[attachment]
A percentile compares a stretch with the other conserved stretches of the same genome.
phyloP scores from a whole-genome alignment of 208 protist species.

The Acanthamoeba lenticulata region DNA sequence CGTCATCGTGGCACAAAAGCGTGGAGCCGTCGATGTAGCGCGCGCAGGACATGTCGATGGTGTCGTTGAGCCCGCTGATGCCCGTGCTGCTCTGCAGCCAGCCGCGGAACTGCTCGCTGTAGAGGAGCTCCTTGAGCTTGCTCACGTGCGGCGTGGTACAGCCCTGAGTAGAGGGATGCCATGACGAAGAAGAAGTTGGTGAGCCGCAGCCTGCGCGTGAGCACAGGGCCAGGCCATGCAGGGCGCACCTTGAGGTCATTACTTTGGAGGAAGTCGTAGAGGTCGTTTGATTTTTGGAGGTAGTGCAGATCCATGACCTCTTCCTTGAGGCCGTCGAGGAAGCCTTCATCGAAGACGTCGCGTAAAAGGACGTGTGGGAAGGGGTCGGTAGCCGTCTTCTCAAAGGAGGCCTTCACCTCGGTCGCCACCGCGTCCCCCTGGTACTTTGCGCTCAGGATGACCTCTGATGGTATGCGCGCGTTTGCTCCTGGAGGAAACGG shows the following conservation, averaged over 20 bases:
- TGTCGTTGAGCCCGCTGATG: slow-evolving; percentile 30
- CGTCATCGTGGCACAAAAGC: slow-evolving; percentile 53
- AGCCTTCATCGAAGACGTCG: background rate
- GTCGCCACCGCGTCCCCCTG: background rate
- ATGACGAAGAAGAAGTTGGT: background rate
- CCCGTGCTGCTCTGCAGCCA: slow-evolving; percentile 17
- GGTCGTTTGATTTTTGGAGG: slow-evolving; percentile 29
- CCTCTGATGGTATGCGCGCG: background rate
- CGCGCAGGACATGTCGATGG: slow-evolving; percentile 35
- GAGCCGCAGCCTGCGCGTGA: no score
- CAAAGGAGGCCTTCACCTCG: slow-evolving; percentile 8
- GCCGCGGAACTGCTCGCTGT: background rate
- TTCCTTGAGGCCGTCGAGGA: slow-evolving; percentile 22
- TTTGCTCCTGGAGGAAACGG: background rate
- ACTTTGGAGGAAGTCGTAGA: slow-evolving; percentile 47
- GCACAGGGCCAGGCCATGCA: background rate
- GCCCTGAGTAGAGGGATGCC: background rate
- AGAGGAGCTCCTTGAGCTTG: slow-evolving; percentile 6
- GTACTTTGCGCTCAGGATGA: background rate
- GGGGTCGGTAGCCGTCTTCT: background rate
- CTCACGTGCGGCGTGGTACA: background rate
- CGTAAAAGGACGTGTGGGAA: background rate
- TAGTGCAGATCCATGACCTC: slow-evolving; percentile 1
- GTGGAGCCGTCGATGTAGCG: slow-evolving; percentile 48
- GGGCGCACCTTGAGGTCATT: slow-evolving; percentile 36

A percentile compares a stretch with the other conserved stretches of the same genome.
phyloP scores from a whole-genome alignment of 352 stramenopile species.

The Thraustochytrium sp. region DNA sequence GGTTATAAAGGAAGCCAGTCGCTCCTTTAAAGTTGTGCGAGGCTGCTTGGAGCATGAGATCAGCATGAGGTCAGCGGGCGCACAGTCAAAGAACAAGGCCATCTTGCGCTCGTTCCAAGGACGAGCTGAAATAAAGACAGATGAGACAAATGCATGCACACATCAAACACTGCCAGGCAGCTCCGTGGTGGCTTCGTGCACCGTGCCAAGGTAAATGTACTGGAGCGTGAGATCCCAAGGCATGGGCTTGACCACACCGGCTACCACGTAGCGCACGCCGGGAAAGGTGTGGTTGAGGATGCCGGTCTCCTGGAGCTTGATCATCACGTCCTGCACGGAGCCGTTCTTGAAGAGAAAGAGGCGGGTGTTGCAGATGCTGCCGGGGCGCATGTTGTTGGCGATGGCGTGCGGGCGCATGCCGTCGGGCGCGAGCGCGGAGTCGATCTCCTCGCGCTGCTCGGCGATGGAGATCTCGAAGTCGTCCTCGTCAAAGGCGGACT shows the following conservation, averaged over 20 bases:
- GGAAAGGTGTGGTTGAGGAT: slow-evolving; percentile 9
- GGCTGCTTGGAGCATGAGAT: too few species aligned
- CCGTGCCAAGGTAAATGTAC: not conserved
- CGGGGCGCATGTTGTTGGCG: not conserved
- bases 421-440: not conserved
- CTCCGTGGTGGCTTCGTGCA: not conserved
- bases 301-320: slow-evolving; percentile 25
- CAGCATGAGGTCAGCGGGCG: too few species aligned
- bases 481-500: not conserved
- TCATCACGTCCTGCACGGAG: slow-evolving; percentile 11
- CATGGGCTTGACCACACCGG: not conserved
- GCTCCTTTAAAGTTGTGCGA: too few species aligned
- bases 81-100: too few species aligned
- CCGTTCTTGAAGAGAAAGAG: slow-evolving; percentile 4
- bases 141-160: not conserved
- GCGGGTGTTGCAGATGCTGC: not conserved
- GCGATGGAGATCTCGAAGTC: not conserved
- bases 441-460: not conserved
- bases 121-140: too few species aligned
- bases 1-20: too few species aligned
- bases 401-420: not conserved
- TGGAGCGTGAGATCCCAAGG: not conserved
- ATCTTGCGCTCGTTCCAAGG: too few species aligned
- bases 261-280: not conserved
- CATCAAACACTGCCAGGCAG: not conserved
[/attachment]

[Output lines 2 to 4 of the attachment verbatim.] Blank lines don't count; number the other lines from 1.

phyloP scores from a whole-genome alignment of 208 protist species.

The Acanthamoeba lenticulata region DNA sequence CGTCATCGTGGCACAAAAGCGTGGAGCCGTCGATGTAGCGCGCGCAGGACATGTCGATGGTGTCGTTGAGCCCGCTGATGCCCGTGCTGCTCTGCAGCCAGCCGCGGAACTGCTCGCTGTAGAGGAGCTCCTTGAGCTTGCTCACGTGCGGCGTGGTACAGCCCTGAGTAGAGGGATGCCATGACGAAGAAGAAGTTGGTGAGCCGCAGCCTGCGCGTGAGCACAGGGCCAGGCCATGCAGGGCGCACCTTGAGGTCATTACTTTGGAGGAAGTCGTAGAGGTCGTTTGATTTTTGGAGGTAGTGCAGATCCATGACCTCTTCCTTGAGGCCGTCGAGGAAGCCTTCATCGAAGACGTCGCGTAAAAGGACGTGTGGGAAGGGGTCGGTAGCCGTCTTCTCAAAGGAGGCCTTCACCTCGGTCGCCACCGCGTCCCCCTGGTACTTTGCGCTCAGGATGACCTCTGATGGTATGCGCGCGTTTGCTCCTGGAGGAAACGG shows the following conservation, averaged over 20 bases:
- TGTCGTTGAGCCCGCTGATG: slow-evolving; percentile 30